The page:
Just as the new year abstinence was beginning to get tedious, an invite to Anderson’s pinged into the inbox. Well, it would have been rude not to wouldn’t it? “The raw kale will still be there tomorrow,” we reckoned.
It was my first trip to Anderson’s much to the disbelief of the Chosen One (CO) who, incredulous at my virgin status continued to bleat on about how wonderful the rib eye was and how I must sample one. Indeed famed for its steak, Anderson’s has a good reputation in the city for its grilled meat. The first thing that struck me about the room was the cosy vibe. Downstairs under the exposed brick arches the lighting was warm, as were the people. A Monday night in January isn’t typically buzzing on the restaurant scene, but this was good. Work colleagues enjoyed a tipple at the bar, young couples looked like they were falling in love, mates celebrated birthdays and families were having a cosy supper as we giggled like naughty schoolkids busting out of new year’s resolution detention.
The wine list was mighty fine. I managed to maintain a modicum of abstinence and sipped mineral water meanwhile the CO was in for a penny in for a pound and a glass of Chenin Blanc. Warm bread and sticky roasted garlic was a welcome sight along with plump green olives. Anderson’s didn’t strike me as an amuse bouche kind of place – it was so relaxed, so I was surprised by a silky smooth and hugely tasty carrot ‘soup’ – much more appealing than my vague description implies. It was a fantastic start to proceedings. As the name suggests the grill was a big part of the menu and the array of cuts of meat on offer was impressive. The rest of the menu was like a whistle-stop tour of world cuisine flitting between hearty British fare to flavours of the Orient, Indian spicing and a Greek-sounding cheese dish. The waitress described said cheese, Kefalotyri, as having the texture of mozzarella and the flavour of cheddar. She was spot on. Encased in breadcrumbs and fried, the cheese was served with delicate leaves and tzatziki. It tasted great, but was so large it felt like a tapas dish to share rather than a starter for one.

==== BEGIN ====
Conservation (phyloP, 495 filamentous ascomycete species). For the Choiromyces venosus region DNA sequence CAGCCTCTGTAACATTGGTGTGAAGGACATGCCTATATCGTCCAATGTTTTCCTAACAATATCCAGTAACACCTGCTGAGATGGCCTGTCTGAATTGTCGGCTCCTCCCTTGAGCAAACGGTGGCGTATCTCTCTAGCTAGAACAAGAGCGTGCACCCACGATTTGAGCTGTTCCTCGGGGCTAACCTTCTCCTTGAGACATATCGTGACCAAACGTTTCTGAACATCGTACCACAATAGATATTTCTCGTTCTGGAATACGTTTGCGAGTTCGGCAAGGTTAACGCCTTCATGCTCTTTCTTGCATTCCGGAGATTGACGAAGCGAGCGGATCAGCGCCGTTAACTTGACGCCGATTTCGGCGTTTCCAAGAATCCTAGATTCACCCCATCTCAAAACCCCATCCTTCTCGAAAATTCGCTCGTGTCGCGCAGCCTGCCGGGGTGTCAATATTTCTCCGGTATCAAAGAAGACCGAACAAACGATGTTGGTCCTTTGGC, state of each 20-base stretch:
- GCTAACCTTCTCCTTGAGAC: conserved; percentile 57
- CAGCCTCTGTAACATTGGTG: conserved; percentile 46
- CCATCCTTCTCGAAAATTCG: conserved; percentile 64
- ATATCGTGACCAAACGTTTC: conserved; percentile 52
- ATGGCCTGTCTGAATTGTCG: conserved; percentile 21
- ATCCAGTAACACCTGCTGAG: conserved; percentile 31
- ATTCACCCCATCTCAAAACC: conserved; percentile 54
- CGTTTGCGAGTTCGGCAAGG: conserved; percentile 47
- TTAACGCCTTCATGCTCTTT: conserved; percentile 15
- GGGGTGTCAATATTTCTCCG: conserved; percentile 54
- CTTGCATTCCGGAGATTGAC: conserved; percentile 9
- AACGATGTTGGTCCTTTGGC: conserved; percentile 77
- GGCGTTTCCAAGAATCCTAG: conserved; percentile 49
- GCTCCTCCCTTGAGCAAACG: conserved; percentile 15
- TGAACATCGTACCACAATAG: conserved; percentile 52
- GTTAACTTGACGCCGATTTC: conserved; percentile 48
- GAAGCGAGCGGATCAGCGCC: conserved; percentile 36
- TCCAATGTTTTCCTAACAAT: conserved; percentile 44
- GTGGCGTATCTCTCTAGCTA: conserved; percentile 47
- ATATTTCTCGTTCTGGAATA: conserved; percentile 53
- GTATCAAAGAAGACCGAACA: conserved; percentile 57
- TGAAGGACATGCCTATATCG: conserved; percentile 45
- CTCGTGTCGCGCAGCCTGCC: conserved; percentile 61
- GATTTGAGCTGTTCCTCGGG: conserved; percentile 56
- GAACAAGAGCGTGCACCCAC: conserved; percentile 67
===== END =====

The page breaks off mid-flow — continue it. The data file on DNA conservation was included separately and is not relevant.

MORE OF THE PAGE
Asia was the next stop as I tried glazed belly of pork with sesame and a honey and chilli glaze. Sticky, sweet and moist with a heck of a crunch on the skin, it was lip-smackingly good. Again a whopper of a portion that probably could have been halved. As strongly suggested, the friend cracked on with his sirloin on the bone cooked as recommended medium rare with a glass of Jump Stump to wash it down. The steak was a beast of a thing that was in our humble opinion most definitely rare – almost blue in its thickest parts. The flavour was top notch almost inducing a case of food envy as I continued my whistle-stop tour with tandoori salmon. It was perfectly cooked and spiced, served with a wonderfully flavoursome deconstructed saag aloo and a cooling yoghurt dressing.
Every main on the menu came with either chips or crushed new potatoes with a creamy finish. Neither of these suited my dish, but I opted for the crushed variety out of curiosity while the friend plumped for chips. The crushed didn’t do it for me and the chips were OK. The Jump Stump however was dreamy and rich. Dessert was a dark, dense wedge of chocolate tart with a very cute and tasty chocolate and orange macaroon with two spoons. It was grown-up, naughty and we loved it. What New Year resolutions? The restaurant had got even fuller and more lively. I suspect that by daylight the room might be in need of a bit of TLC, for instance the toilets are on their last legs. However we’d had a great time and despite the odd niggle, a cracking meal. A Happy Monday all in all.